These grunting, mucky bastards are your family, now. It's time for a family outing to Basel. Love your family, immediately and forever. Family delights. Family cares.
It's early morning and everyone's forgotten something. Grandad's forgotten his drum pads. Mum got too involved in something and left the immersion on. You aren't wearing any underwear, but you don't tell anyone.
Put a scrunched up bit of paper in a shoebox and shake it around. Shake it around for hours in joyless monotony. Shake the travel maraca.
The hours pass like a dripping tap filling a swimming pool, but at least you're all here now. It's the Phoria-Smythington's family outing to Basel, and your first stop is some French place called Mulhouse, where you stumble out of the van and into a chrome and neon karaoke bar with a live performance of “A Whole New World”, inspiring you into wellbeing again along with a “beer”, which is a device you attach to your arm with a mechanical tongue that licks a little patch until it turns raw, which in turn tells your brain to release a new album of endorphins so your body and stuff can enjoy it all and the family can have something in common: a raw, bleeding patch on their arms that makes them feel great.
What's that? It might be a new day in a new country, but this family hotel has stars outside.Mum is happy she'll have a clean floor on which to do her ironing. Dad is happy he can put his slippered feet up and watch TV and pipe up intermittently about the state of the road. Little brother James has a soldering iron, two kilograms of semtex, and a behavioural problem. Grandad needs somewhere to settle in, and your room isn't ready yet. It's Room 101. This makes you happy and apprehensive, as you wonder what they're preparing for you in there. Turns out life in there is the same as life out here. Go figure.
Out for a family meal. A day and a half of travel with sweating, grubby skin. Set-up, thunderstorms, bad packets of meaty euro-tubes and weirdness. The enveloping, soapy bubble of family in a totally new place (a whole new world), now made fine by clean and smiling hosts and a truffle dinner in one of the twisting gullets of the town. A smiling waiter who's had ones-just-like-you in all day, and sniffing clientèle who make haste soon after your arrival. Is that the ricotta, or those boys? Either way, it's blue. Eat your boeuf and let's get out of here. They're tickling each other and doing things with the breadsticks.
Manson had a family.
Yours barely know where they are. A square, somewhere. A growing crowd of people. You're setting up equipment that looks like a telephone exchange and one link in the chain keeps stuttering. Not now. Even the sound technicians have a nervous smile on their faces. The heat and the tiredness. You're not on edge so much as standing on the fronts of your ankles. This is new. Why do it new, now, Equipment? It can work. It will work. Do an interview with mum - moments before you get onstage - in a daze, being asked to comment on the state of inequality in Switzerland with a fresh mic and a big glass eye in your face, going out to people in their armchairs who have the option to change the channel; to change their immediate company.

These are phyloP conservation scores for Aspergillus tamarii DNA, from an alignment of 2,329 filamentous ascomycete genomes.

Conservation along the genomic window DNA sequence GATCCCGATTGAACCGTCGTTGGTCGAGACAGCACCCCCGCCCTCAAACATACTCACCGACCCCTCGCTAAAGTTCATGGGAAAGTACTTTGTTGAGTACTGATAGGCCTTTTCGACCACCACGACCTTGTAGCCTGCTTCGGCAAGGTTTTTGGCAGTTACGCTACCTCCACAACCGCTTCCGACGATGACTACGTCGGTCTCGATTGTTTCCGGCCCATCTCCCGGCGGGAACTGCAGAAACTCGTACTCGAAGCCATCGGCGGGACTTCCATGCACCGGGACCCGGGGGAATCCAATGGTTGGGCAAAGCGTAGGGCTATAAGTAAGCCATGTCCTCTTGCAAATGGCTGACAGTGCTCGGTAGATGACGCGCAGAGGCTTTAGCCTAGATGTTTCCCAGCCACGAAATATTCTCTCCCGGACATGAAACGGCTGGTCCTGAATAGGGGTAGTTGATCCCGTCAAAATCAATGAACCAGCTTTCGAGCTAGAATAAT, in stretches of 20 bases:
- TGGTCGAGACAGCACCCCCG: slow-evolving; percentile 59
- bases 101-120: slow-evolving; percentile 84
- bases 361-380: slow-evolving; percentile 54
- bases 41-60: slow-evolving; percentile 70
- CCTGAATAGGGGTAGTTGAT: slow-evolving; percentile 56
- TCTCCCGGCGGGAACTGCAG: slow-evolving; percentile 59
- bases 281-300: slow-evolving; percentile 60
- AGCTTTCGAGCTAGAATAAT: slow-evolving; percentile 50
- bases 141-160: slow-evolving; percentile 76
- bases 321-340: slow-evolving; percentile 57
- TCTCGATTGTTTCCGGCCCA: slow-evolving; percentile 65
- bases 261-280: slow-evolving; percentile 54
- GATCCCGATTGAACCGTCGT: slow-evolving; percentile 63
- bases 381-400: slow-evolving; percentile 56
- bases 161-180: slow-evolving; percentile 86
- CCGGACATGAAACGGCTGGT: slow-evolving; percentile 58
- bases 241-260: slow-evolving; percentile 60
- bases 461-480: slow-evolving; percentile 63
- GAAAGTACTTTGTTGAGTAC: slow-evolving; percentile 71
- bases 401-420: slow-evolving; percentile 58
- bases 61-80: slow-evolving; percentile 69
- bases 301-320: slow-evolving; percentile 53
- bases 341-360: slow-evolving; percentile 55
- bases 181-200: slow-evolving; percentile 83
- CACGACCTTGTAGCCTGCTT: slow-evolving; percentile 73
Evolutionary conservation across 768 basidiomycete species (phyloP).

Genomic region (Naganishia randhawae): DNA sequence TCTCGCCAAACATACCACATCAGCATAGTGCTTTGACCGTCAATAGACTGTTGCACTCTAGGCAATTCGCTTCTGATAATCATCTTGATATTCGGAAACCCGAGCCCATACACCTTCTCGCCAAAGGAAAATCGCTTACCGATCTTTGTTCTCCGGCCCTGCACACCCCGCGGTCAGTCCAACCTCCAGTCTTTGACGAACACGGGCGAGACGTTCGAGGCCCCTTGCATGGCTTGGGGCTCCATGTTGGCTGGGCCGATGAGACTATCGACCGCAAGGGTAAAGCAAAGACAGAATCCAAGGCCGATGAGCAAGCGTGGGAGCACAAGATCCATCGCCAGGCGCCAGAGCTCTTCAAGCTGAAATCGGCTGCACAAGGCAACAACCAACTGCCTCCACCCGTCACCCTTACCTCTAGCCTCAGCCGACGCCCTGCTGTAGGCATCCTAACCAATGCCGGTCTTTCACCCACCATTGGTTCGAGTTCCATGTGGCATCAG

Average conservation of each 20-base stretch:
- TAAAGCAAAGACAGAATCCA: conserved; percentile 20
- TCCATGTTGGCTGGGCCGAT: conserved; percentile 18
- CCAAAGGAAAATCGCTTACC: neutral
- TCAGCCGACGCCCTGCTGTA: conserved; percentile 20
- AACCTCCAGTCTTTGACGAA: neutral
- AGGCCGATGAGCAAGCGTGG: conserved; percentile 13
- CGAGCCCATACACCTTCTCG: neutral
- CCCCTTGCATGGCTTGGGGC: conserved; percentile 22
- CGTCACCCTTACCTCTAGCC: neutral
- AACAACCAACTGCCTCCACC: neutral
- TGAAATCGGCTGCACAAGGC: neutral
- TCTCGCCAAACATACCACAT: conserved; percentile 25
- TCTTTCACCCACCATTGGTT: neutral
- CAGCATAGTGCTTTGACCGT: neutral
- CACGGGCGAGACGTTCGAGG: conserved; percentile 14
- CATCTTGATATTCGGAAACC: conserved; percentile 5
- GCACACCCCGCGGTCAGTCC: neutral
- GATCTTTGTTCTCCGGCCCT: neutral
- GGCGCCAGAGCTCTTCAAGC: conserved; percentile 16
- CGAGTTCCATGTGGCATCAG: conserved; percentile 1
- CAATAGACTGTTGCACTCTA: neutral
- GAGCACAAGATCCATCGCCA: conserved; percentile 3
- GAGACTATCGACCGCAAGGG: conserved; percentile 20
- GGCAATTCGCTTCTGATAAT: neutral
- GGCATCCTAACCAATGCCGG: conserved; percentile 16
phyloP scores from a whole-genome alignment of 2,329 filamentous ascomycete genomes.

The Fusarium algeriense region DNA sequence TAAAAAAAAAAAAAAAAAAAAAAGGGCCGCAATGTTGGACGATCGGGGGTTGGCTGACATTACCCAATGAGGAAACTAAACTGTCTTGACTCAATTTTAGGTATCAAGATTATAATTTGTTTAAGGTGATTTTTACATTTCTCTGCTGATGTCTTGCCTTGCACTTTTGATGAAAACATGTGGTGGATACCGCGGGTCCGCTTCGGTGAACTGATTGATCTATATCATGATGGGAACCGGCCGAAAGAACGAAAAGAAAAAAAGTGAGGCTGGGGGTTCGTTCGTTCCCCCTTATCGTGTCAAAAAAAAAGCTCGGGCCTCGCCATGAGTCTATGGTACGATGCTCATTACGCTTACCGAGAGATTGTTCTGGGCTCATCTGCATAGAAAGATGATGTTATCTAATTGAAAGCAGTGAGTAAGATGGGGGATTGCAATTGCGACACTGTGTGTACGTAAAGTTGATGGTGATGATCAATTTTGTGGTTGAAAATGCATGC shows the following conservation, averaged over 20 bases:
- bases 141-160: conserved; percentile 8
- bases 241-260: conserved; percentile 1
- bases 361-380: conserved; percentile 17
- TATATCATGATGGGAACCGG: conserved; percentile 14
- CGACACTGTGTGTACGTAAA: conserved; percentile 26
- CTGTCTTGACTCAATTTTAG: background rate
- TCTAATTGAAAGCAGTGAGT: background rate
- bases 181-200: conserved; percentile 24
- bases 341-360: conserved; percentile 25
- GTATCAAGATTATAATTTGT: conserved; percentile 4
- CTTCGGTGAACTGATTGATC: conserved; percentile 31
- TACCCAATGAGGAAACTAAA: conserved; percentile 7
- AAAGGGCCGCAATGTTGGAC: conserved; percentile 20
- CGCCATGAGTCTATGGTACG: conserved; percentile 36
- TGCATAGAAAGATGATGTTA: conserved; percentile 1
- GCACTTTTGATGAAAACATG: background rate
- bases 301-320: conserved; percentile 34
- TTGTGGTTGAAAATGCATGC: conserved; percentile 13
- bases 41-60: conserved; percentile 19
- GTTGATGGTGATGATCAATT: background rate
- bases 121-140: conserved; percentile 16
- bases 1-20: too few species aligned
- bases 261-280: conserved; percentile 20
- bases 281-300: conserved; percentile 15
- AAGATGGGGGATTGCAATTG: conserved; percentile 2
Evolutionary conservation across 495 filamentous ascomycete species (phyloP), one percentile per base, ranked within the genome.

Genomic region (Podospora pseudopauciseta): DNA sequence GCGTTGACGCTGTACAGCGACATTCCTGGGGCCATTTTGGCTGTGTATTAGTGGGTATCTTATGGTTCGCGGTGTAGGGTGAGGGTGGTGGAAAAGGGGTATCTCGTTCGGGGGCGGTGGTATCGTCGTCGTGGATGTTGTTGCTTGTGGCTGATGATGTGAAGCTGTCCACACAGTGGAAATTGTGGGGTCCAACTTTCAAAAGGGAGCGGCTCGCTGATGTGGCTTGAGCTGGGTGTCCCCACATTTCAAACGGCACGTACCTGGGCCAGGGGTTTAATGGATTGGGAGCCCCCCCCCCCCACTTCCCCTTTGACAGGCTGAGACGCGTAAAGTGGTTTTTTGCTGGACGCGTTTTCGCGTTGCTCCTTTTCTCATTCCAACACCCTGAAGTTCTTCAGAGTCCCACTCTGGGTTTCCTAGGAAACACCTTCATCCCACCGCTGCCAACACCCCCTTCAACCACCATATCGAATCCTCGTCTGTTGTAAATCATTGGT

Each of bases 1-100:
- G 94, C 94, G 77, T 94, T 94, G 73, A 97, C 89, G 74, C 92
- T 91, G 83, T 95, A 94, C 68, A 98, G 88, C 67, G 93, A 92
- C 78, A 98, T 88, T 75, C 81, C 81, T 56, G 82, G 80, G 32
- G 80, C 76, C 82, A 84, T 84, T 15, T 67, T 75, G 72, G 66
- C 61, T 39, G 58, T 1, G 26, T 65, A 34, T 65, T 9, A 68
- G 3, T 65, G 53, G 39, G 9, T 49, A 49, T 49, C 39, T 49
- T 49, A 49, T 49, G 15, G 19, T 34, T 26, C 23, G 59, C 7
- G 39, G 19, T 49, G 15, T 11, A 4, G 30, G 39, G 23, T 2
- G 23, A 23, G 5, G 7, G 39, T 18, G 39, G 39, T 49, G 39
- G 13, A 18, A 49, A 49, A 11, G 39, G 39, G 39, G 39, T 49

You say you could do more about the issues, but right now, in this state, you don't know if that's true.You look like a hayfever-stricken frog.
You start playing – the family sings its Christmas songs – and you demand a Red Bull and chug it onstage. Your vision spins. The crowd gathers. The cameras are on and running you out of town in thick wires. Everything works, but instead of tiny keys and skinny strings there are bell-ropes and pulley systems and old mechanical workings that you have to heave and push and grind and wade through. Your performance hangs by a single thread string in a knife-throwing practice room.
Take it down and put it away. You did it and it all ends with a raucous cheer. Now the sun starts to set and you need that tongue-comforting thing to start licking your arm again. Head out into the cereal bowl to see what's happening and who's dancing. Another band finishes. “Thank you so much, everyone! We'd love to stay and party, but we have to go and catch our flight.” You recognise them. They're that family from down the road who puts the cover over their car and has a rotation of doormats. Their front door is spotless.
Your front door is a length of tin foil hanging from the ceiling.
Some people in the crowd suggest you're famous in this place; that Dad has taken you by the hand and dragged you onto the rollercoaster. You don't know about that. People are nice, though. Meet people and make them feel uncomfortable.
Walk across the city to a club. You don't go underground, but you regret that in the morning. Stroll back through to the hotel and watch everybody do like they do everywhere else. It's Friday, and the family takes a break from one another. The kids are in the crèche; the adults are in the lounge.
Fuck off to the family home in the morning because you've all had enough. Sing a song or two and whistle up your own arse to enjoy the echo and put a plaster on your arm and on others' arms with a Nightingale smile. Sit in a chair and waggle your legs and get a boat.
Do it again.
Get some new equipment and get ready for Piknik festival in Oslo.
It's a long, long way away and there'll be other things to do.
How are we getting there, Dad?